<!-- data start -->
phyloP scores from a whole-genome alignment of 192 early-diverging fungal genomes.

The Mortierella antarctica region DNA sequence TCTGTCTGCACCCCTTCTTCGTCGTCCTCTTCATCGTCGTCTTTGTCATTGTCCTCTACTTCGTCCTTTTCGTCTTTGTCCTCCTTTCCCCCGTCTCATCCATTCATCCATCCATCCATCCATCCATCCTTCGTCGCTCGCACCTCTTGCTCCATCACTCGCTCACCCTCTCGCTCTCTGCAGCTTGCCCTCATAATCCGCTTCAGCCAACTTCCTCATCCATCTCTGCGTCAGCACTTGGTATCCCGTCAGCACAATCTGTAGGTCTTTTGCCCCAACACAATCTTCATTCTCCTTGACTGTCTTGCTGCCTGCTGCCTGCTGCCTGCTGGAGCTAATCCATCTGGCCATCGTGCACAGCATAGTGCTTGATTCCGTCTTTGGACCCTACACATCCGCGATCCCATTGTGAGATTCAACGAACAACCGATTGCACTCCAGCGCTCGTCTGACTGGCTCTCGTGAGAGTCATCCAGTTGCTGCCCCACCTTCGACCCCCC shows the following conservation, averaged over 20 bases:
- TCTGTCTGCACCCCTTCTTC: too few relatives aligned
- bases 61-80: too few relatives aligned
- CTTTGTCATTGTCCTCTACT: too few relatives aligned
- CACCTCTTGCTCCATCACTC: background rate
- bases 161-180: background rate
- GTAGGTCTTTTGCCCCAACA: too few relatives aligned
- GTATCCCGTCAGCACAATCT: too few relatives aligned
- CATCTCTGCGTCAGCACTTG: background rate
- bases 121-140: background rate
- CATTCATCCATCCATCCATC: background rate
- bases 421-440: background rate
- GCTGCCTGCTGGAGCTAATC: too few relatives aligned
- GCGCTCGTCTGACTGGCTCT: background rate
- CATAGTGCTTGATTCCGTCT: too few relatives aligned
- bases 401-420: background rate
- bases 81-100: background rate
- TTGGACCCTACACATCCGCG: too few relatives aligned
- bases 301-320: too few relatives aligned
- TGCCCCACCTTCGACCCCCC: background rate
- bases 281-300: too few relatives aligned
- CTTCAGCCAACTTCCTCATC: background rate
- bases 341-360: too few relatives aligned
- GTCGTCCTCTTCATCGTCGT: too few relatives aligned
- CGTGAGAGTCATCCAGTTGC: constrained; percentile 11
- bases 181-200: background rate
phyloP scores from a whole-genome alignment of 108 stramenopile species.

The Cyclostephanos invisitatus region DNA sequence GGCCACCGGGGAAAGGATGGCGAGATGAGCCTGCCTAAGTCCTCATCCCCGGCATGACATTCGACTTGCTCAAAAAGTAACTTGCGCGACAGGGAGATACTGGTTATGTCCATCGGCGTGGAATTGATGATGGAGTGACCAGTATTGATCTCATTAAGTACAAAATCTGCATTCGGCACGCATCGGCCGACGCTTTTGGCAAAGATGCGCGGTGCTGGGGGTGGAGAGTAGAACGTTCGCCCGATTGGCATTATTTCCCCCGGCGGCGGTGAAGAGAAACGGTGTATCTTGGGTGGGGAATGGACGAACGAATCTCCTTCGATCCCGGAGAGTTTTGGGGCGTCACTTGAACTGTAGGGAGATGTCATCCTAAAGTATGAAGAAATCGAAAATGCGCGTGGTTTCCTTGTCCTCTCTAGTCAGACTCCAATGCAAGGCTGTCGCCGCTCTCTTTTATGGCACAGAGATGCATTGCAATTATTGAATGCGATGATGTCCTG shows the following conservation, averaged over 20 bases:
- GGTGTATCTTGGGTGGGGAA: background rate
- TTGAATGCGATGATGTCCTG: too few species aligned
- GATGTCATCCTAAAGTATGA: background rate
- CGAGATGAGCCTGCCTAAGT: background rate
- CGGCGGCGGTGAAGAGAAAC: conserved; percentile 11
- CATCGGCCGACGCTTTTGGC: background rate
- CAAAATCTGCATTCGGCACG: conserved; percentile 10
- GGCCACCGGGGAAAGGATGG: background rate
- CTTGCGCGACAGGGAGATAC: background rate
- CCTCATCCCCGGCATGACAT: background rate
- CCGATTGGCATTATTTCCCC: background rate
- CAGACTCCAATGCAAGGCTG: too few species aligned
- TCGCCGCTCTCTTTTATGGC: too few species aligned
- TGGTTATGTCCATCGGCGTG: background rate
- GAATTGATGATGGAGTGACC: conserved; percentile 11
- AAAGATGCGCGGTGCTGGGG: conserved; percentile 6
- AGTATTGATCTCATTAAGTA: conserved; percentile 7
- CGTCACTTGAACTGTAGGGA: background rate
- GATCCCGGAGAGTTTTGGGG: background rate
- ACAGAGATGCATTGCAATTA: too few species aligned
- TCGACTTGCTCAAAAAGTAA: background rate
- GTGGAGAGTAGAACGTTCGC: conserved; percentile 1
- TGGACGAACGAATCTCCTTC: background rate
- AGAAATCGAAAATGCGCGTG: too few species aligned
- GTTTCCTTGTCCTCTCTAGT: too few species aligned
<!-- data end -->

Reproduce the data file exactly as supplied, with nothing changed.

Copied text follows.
phyloP scores from a whole-genome alignment of 192 early-diverging fungal genomes.

The Mortierella antarctica region DNA sequence TCTGTCTGCACCCCTTCTTCGTCGTCCTCTTCATCGTCGTCTTTGTCATTGTCCTCTACTTCGTCCTTTTCGTCTTTGTCCTCCTTTCCCCCGTCTCATCCATTCATCCATCCATCCATCCATCCATCCTTCGTCGCTCGCACCTCTTGCTCCATCACTCGCTCACCCTCTCGCTCTCTGCAGCTTGCCCTCATAATCCGCTTCAGCCAACTTCCTCATCCATCTCTGCGTCAGCACTTGGTATCCCGTCAGCACAATCTGTAGGTCTTTTGCCCCAACACAATCTTCATTCTCCTTGACTGTCTTGCTGCCTGCTGCCTGCTGCCTGCTGGAGCTAATCCATCTGGCCATCGTGCACAGCATAGTGCTTGATTCCGTCTTTGGACCCTACACATCCGCGATCCCATTGTGAGATTCAACGAACAACCGATTGCACTCCAGCGCTCGTCTGACTGGCTCTCGTGAGAGTCATCCAGTTGCTGCCCCACCTTCGACCCCCC shows the following conservation, averaged over 20 bases:
- TCTGTCTGCACCCCTTCTTC: too few relatives aligned
- bases 61-80: too few relatives aligned
- CTTTGTCATTGTCCTCTACT: too few relatives aligned
- CACCTCTTGCTCCATCACTC: background rate
- bases 161-180: background rate
- GTAGGTCTTTTGCCCCAACA: too few relatives aligned
- GTATCCCGTCAGCACAATCT: too few relatives aligned
- CATCTCTGCGTCAGCACTTG: background rate
- bases 121-140: background rate
- CATTCATCCATCCATCCATC: background rate
- bases 421-440: background rate
- GCTGCCTGCTGGAGCTAATC: too few relatives aligned
- GCGCTCGTCTGACTGGCTCT: background rate
- CATAGTGCTTGATTCCGTCT: too few relatives aligned
- bases 401-420: background rate
- bases 81-100: background rate
- TTGGACCCTACACATCCGCG: too few relatives aligned
- bases 301-320: too few relatives aligned
- TGCCCCACCTTCGACCCCCC: background rate
- bases 281-300: too few relatives aligned
- CTTCAGCCAACTTCCTCATC: background rate
- bases 341-360: too few relatives aligned
- GTCGTCCTCTTCATCGTCGT: too few relatives aligned
- CGTGAGAGTCATCCAGTTGC: constrained; percentile 11
- bases 181-200: background rate
phyloP scores from a whole-genome alignment of 108 stramenopile species.

The Cyclostephanos invisitatus region DNA sequence GGCCACCGGGGAAAGGATGGCGAGATGAGCCTGCCTAAGTCCTCATCCCCGGCATGACATTCGACTTGCTCAAAAAGTAACTTGCGCGACAGGGAGATACTGGTTATGTCCATCGGCGTGGAATTGATGATGGAGTGACCAGTATTGATCTCATTAAGTACAAAATCTGCATTCGGCACGCATCGGCCGACGCTTTTGGCAAAGATGCGCGGTGCTGGGGGTGGAGAGTAGAACGTTCGCCCGATTGGCATTATTTCCCCCGGCGGCGGTGAAGAGAAACGGTGTATCTTGGGTGGGGAATGGACGAACGAATCTCCTTCGATCCCGGAGAGTTTTGGGGCGTCACTTGAACTGTAGGGAGATGTCATCCTAAAGTATGAAGAAATCGAAAATGCGCGTGGTTTCCTTGTCCTCTCTAGTCAGACTCCAATGCAAGGCTGTCGCCGCTCTCTTTTATGGCACAGAGATGCATTGCAATTATTGAATGCGATGATGTCCTG shows the following conservation, averaged over 20 bases:
- GGTGTATCTTGGGTGGGGAA: background rate
- TTGAATGCGATGATGTCCTG: too few species aligned
- GATGTCATCCTAAAGTATGA: background rate
- CGAGATGAGCCTGCCTAAGT: background rate
- CGGCGGCGGTGAAGAGAAAC: conserved; percentile 11
- CATCGGCCGACGCTTTTGGC: background rate
- CAAAATCTGCATTCGGCACG: conserved; percentile 10
- GGCCACCGGGGAAAGGATGG: background rate
- CTTGCGCGACAGGGAGATAC: background rate
- CCTCATCCCCGGCATGACAT: background rate
- CCGATTGGCATTATTTCCCC: background rate
- CAGACTCCAATGCAAGGCTG: too few species aligned
- TCGCCGCTCTCTTTTATGGC: too few species aligned
- TGGTTATGTCCATCGGCGTG: background rate
- GAATTGATGATGGAGTGACC: conserved; percentile 11
- AAAGATGCGCGGTGCTGGGG: conserved; percentile 6
- AGTATTGATCTCATTAAGTA: conserved; percentile 7
- CGTCACTTGAACTGTAGGGA: background rate
- GATCCCGGAGAGTTTTGGGG: background rate
- ACAGAGATGCATTGCAATTA: too few species aligned
- TCGACTTGCTCAAAAAGTAA: background rate
- GTGGAGAGTAGAACGTTCGC: conserved; percentile 1
- TGGACGAACGAATCTCCTTC: background rate
- AGAAATCGAAAATGCGCGTG: too few species aligned
- GTTTCCTTGTCCTCTCTAGT: too few species aligned